Donations needed to help special education students at Reseda transition center

RESEDA (KABC) -- Fifth-year student Andrew Garcia punched his timecard for the last time at Miller Career and Transition Center Friday. Garcia is graduating and looking forward to using the skills he's learned here. He wants to eventually land a job at a movie theatre, but at the moment, he's enjoying his job at the Marriott Hotel.

"I like to strip beds and take out the trash cans and clean underneath the door tracks," said Garcia.

Garcia is one of more than 200 special needs students at the school, where students learn the skills they need to get jobs with programs that teach them computer repair, car detailing and baking, among others.

Carli Jaques, who dreams of a career in cosmetology, is involved in many of those programs. She says she thoroughly enjoys her baking class.

"I like when it's busy and I can help people with their hard work," said Jaques. "Help with the stirring and all that stuff, and do scooping and everything."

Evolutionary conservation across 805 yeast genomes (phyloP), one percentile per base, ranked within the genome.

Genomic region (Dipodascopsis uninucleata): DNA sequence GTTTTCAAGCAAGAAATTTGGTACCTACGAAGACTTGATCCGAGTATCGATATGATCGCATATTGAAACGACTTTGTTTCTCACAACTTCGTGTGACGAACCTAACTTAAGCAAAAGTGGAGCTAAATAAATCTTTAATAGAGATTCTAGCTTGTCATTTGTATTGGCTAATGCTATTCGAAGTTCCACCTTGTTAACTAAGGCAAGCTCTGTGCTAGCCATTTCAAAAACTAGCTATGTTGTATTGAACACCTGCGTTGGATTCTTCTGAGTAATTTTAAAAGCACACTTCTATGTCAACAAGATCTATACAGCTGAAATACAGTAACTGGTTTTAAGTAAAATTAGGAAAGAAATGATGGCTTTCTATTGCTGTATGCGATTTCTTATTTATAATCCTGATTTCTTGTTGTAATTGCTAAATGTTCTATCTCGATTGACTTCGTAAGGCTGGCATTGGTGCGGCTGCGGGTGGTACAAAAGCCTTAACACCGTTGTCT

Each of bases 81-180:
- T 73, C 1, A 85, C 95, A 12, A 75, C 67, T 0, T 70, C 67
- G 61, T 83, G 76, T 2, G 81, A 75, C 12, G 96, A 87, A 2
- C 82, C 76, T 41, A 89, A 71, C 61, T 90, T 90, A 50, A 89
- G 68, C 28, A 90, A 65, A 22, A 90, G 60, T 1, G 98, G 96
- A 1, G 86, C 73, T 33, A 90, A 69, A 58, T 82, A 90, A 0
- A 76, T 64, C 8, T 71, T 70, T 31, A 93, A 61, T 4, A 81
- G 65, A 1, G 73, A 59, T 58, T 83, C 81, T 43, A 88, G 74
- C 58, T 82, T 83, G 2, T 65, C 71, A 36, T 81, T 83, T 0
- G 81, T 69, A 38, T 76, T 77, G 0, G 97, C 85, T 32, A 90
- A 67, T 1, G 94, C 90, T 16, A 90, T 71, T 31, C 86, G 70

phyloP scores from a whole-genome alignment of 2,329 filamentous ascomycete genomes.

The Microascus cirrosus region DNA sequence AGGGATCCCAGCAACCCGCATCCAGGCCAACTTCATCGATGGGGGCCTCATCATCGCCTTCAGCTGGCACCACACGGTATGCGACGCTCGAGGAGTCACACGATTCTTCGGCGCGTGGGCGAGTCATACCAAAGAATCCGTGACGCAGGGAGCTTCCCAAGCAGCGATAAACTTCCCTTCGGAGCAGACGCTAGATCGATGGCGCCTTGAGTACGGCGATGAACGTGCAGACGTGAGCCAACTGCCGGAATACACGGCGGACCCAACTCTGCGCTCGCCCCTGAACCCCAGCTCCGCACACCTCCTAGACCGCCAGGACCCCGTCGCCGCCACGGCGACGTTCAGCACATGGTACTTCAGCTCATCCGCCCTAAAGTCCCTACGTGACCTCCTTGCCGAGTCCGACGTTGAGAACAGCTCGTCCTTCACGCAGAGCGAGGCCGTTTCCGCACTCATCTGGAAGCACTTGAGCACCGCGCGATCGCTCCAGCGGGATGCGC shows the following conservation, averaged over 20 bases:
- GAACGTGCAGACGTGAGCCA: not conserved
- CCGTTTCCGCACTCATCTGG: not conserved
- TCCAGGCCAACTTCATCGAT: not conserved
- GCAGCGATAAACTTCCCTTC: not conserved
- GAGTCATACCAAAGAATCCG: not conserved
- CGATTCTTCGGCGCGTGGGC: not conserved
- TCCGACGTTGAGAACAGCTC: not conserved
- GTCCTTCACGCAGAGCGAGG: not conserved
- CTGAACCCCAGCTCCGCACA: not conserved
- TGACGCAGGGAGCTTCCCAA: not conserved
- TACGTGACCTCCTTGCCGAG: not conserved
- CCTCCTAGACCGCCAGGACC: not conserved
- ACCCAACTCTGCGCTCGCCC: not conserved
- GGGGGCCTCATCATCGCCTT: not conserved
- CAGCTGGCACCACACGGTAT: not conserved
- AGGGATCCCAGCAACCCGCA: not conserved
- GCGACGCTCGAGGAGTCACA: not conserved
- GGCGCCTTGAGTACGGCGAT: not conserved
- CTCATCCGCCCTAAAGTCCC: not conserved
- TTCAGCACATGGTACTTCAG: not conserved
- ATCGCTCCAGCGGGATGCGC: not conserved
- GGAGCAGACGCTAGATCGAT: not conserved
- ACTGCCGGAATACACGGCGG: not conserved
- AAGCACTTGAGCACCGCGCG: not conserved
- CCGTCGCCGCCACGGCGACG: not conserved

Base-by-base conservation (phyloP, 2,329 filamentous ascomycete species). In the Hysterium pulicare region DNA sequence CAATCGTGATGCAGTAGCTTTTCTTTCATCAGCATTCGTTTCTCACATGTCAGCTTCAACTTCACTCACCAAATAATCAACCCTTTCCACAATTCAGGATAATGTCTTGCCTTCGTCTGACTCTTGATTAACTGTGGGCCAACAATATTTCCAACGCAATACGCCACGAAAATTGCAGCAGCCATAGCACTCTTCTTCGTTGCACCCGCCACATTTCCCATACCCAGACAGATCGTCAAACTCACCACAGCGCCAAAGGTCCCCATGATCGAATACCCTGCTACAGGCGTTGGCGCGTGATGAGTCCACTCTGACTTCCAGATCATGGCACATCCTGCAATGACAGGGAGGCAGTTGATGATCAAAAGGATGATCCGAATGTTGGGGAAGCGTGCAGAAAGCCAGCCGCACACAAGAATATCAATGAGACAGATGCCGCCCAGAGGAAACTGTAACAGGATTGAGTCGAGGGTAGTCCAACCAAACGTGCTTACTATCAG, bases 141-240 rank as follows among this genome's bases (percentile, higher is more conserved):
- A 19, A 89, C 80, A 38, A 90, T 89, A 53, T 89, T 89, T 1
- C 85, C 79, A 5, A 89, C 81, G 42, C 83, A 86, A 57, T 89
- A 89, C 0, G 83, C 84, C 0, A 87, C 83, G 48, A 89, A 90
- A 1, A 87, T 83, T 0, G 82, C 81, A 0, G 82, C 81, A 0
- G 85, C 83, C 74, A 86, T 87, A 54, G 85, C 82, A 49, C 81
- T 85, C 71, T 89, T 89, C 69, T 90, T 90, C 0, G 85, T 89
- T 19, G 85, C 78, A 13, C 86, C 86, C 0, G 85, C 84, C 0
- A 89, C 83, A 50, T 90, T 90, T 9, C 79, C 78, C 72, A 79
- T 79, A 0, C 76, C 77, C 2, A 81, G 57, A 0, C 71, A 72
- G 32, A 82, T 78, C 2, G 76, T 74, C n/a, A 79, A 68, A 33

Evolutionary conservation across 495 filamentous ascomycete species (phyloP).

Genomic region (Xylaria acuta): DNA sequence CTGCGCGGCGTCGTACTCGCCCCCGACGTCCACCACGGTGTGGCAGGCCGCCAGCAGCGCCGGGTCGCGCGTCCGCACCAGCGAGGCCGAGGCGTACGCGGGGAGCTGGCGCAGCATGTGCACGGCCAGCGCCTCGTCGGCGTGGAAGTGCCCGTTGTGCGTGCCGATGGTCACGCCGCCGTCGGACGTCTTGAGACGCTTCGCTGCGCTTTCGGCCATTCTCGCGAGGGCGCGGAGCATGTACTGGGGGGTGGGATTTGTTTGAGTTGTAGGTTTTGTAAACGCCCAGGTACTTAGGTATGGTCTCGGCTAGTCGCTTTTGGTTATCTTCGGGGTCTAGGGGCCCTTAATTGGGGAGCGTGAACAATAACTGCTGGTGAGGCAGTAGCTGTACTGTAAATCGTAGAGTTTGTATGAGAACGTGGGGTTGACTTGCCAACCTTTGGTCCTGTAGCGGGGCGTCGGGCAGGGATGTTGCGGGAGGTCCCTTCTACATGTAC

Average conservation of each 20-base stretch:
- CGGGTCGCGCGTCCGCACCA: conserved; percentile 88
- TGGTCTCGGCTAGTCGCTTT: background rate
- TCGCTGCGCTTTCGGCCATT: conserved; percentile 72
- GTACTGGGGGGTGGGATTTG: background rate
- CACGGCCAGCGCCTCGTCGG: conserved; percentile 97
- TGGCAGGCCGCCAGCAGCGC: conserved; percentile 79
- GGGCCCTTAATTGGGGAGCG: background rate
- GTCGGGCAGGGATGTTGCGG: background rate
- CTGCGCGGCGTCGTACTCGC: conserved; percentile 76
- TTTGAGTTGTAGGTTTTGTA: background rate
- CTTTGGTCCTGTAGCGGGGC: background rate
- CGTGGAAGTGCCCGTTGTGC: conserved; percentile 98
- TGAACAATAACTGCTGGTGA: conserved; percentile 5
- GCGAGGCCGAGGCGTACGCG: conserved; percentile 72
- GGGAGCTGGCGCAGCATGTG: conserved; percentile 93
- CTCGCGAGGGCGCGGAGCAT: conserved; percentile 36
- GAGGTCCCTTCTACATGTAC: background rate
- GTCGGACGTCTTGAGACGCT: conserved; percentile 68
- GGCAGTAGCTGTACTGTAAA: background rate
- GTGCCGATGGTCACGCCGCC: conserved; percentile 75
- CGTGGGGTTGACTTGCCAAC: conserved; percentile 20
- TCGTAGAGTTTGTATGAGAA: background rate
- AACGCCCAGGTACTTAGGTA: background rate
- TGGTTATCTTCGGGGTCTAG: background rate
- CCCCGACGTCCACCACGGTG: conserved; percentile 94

In special education teacher Richard Feldman's classroom alone, there are about 80 different activities that will help give his students the confidence and lessons they need to transition out of school.

"They have to have those soft skills -- good attitude, willing to work, come on time, be well groomed, and be able to work with others in a cooperative way," said Feldman, who is also the school's technology coordinator. "Those are the main goals here at Miller."

The emphasis in his classroom, though, is on the shredding program. Students pick up paper from 100 businesses and schools in the community, then bring it back to the classroom and shred it in several industrial shredders. Then, they recycle the shredded paper and the proceeds go back into shredder maintenance and other programs at the school.

"We actually come back and we shred it, and the one thing that we mostly need is a mobile shredding truck," said student Joseph Mercado.

Since some of their clients would rather have the papers shredded on site, the students would now like a mobile shredder to add to the program. For that, they would need a truck or trailer, but the Los Angeles Unified School District cannot afford to provide one.

"It's really expensive and the district really doesn't have the money right now for that," said Feldman. "But that would be our next step, so the kids could go out, do the shredding right on site, and that would be great for them."

For more information on how you can help, call (818) 885-1646 or visit

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